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I gave Pimsleur a test drive by checking it out from the library and found it useful enough that I saved and used Audible credits to buy it. I think that materials from different sources can be useful if you’re open to all aspects of the language. I know that some comments raise the point that Pimsleur teaches formal/business Japanese but the fact is that’s super useful. In Japan, it’s better to err on the side of polite speech than casual in most settings though most people are just excited that you’re speaking the language in the first place!

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Thanks for all of the advice so far everyone! I have been testing JPod101 for the last week, and I think it is awesome so far.

However, with all of the positive comments on Pimsleur, I think I’ll have to try that as well some time!

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I use JapanesePod and I like it. They have a wide range of scenarios and conversations can be quite useful, and it’s quite enjoyable too. From the beginner level, they use a lot of English to explain things, and as you progress through higher difficulties, they gradually use less and less English which fits well into the philosophy of “+1 learning”.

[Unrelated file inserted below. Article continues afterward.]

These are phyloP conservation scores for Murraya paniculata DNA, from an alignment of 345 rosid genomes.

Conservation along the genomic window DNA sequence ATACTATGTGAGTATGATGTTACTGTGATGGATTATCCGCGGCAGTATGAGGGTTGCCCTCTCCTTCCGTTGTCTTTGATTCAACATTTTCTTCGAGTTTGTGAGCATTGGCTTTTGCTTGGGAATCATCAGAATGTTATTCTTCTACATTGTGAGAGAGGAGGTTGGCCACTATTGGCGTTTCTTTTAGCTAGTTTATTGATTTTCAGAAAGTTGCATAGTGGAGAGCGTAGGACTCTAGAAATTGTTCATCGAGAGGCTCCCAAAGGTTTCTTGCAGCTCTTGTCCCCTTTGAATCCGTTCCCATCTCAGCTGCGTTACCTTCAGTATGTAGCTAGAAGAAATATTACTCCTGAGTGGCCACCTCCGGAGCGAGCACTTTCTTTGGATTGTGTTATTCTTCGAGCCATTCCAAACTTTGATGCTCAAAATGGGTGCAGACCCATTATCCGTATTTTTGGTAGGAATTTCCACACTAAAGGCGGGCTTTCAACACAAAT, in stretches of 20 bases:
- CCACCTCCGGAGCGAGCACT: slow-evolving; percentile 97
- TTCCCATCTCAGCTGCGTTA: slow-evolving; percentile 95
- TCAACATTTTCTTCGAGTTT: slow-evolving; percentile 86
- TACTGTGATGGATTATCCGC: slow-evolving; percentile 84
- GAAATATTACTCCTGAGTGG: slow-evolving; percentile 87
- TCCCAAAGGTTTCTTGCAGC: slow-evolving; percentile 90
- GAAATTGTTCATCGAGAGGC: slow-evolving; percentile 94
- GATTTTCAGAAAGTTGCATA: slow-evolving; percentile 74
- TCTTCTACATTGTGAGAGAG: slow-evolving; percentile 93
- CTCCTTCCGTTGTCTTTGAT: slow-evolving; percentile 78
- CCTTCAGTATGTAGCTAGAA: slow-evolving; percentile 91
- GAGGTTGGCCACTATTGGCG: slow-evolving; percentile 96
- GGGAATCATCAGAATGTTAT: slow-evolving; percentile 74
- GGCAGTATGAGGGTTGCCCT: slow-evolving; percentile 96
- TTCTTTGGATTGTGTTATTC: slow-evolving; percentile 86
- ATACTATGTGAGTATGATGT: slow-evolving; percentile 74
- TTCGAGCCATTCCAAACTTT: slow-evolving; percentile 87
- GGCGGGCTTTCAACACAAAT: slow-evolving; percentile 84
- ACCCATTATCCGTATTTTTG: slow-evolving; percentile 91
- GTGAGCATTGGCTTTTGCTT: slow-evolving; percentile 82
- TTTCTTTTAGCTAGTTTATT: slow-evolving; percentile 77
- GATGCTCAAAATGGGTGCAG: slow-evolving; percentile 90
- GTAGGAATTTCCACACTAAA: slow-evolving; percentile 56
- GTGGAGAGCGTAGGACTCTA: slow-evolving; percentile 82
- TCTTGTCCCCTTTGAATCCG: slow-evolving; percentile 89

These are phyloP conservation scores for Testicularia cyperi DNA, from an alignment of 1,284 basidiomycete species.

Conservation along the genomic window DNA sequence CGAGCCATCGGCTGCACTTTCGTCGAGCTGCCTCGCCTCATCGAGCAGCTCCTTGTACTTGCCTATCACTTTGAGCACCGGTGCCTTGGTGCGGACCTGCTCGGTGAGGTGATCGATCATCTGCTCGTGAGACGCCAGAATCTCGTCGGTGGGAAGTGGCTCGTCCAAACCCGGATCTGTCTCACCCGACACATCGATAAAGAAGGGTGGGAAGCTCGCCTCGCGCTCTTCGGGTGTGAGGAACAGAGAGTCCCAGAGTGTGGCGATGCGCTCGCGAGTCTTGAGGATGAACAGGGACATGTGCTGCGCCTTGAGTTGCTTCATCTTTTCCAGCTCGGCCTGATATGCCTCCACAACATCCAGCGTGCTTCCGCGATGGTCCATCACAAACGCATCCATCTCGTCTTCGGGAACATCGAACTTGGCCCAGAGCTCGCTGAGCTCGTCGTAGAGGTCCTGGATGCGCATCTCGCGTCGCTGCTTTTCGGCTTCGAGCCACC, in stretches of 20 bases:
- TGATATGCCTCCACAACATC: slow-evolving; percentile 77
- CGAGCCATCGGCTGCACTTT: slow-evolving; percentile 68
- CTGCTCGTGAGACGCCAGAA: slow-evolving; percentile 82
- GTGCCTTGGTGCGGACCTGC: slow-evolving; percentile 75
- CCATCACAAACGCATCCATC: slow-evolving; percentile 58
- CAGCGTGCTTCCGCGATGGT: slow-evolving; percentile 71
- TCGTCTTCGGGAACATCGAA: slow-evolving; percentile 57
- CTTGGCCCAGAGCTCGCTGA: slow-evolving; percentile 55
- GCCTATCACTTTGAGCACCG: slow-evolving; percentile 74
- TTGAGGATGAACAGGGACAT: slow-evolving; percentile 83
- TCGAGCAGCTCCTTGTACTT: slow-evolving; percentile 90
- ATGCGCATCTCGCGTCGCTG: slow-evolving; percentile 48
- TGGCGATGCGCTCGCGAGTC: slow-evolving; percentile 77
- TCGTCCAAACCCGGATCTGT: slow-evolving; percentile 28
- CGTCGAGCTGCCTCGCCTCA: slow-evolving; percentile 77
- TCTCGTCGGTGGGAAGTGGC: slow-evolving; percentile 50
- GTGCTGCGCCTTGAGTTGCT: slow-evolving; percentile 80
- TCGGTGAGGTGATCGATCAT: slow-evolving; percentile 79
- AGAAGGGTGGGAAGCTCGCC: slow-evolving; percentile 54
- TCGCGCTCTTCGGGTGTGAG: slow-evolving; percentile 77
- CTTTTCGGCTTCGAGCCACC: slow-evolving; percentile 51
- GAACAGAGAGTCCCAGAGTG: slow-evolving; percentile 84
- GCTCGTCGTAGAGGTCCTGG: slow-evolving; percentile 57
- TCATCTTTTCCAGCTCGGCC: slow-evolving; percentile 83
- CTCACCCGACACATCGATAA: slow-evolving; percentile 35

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I used Pimsleur up to the middle of the second series (about lesson 45) and while it was useful for memorizing certain phrases, the explanations of grammar are lacking

JPpod has some really good programs that can act as a good replacement for a textbook if you don’t have time to study traditionally. If you listen to the whole lesson once, you can also download just the Japanese sample conversation and listen to it over and over or shadow along with it.

Podcasts are also good for if you are tired and just want to passively listen. I found pimsleur was too much on days when I was stressed out from work, so a podcast can be nice for those days.
I recommend Nihongoconteppei for beginners. The audio clips are free, 4 mins per clip, and will help train your ear

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Yeah, I mostly just use it to help me with getting used to speaking the words and forming some sentences. I dont really expect it to get me super far with natural conversations

which is why I have been slacking on it a lot lately…

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Yes, be very careful with Pimsleur’s explanations of grammar and meaning. I realized I forgot to stress that earlier. It seems to be meant to help tourists memorize some phrases, and a lot of the nuance is glossed over. Don’t take any of the translations too literally and just use it to let your tongue get used to the Japanese syllables.

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Hello Paptreek. I don’t know where you live, but where I live in Maryland, United States, most of the county public library systems offer some sort of language learning program for free if you register with a library card.